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Country Reports on Terrorism 2013 - Brazil

Publisher United States Department of State
Publication Date 30 April 2014
Cite as United States Department of State, Country Reports on Terrorism 2013 - Brazil, 30 April 2014, available at: [accessed 20 January 2018]
DisclaimerThis is not a UNHCR publication. UNHCR is not responsible for, nor does it necessarily endorse, its content. Any views expressed are solely those of the author or publisher and do not necessarily reflect those of UNHCR, the United Nations or its Member States.

Overview: The Brazilian government continued to support counterterrorism activities, including investigating potential terrorist financing, document forgery networks, and other illicit activity. Operationally, Brazilian security forces worked with U.S. officials to pursue investigative leads provided by U.S. and other intelligence services, law enforcement, and financial agencies regarding terrorist suspects. Brazil has a sophisticated and competent financial intelligence unit, the Council for Financial Activities Control.

Legislation, Law Enforcement, and Border Security: Brazil has four pieces of terrorism legislation pending in Congress: one would deny visas to persons and/or expel foreigners convicted or accused of a terrorist act in another country (introduced in 2011); another defines terrorism in the Brazilian Constitution (introduced in 2013); a third updates the Brazilian penal code to include sentencing guidelines for terrorism crimes (introduced in 2012); and the fourth defines specific crimes, including terrorism, during and preceding the World Cup (introduced in 2011).

Brazil's law enforcement capacity, as it pertains to proactive detection, deterrence, and prevention of terrorism within its borders, appears adequate but is limited as law enforcement priorities are almost singularly focused on counternarcotic activities. Interagency cooperation and coordination need improvement, particularly regarding information sharing. While problems exist at the State level between enforcement agencies and their investigative counterparts, these are much more pronounced between Federal and State level law enforcement agencies. Coordination between civilian security and law enforcement agencies and the Brazilian military is hindered by inter-service rivalries.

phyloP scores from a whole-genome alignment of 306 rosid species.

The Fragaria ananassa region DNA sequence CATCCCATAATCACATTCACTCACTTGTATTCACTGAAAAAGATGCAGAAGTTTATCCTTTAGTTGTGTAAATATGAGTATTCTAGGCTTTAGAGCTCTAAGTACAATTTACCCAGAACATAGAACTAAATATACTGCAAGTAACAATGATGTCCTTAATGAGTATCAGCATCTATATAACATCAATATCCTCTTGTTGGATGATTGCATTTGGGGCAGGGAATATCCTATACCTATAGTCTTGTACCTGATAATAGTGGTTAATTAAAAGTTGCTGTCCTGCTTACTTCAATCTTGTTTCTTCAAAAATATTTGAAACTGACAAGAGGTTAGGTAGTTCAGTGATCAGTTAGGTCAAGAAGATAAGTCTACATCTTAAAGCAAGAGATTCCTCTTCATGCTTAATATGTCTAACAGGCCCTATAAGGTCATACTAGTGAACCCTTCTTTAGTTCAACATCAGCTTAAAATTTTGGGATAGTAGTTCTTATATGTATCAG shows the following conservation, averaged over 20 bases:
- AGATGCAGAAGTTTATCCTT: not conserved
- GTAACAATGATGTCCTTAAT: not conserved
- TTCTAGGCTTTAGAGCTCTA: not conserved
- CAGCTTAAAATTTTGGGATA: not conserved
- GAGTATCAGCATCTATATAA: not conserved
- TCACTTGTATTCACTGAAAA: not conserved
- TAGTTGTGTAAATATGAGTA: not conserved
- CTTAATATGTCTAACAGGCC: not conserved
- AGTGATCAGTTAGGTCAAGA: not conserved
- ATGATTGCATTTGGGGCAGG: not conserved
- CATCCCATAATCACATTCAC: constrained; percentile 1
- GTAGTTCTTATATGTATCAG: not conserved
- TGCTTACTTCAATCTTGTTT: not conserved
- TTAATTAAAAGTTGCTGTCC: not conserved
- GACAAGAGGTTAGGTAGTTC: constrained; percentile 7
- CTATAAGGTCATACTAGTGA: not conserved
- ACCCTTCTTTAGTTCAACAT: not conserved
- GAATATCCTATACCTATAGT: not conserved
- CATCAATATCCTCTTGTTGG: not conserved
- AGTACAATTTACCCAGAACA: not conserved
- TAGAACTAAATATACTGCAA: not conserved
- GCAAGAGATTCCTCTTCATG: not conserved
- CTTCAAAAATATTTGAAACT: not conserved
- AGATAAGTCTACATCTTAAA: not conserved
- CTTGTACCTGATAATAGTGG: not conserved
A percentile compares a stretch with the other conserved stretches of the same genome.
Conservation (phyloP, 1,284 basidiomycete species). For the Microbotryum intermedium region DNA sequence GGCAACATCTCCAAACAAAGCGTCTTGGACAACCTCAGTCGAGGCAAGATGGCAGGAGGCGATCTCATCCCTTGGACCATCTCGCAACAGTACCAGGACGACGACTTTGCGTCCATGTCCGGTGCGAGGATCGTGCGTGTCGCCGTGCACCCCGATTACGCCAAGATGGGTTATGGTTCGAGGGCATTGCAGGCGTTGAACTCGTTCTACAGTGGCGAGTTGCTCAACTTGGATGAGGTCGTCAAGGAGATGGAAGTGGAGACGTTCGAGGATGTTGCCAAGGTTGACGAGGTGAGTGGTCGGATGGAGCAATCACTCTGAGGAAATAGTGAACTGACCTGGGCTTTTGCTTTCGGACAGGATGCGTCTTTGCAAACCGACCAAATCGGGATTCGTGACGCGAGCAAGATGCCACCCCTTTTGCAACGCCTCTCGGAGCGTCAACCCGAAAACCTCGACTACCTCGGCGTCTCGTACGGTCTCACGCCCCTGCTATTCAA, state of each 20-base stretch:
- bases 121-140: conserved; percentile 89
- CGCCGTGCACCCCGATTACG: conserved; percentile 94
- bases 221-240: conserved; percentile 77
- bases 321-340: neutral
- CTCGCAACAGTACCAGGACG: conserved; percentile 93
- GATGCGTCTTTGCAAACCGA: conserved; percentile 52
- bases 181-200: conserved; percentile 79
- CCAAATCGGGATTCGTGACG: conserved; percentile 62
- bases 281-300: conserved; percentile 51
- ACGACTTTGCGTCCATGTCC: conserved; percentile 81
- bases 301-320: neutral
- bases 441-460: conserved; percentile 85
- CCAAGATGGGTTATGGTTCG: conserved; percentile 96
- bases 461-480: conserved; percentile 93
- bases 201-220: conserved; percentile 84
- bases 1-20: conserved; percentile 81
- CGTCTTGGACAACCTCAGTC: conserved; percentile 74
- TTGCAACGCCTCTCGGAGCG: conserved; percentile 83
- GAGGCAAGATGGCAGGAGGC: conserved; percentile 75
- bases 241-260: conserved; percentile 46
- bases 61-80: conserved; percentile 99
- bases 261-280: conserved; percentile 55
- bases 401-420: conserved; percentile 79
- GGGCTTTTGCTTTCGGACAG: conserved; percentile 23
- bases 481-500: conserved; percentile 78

Brazil has three law enforcement agencies with counterterrorism responsibilities, ranging from the investigation of terrorism to interdiction and response. They are the Brazilian Federal Police (DPF), through its Antiterrorism Division (DAT) and Tactical Operations Command (COT); the state-level Military Police Departments, through their respective Police Special Operations Battalions (BOPE); and the state-level Civil Police Departments through their respective Divisions of Special Operations (DOE).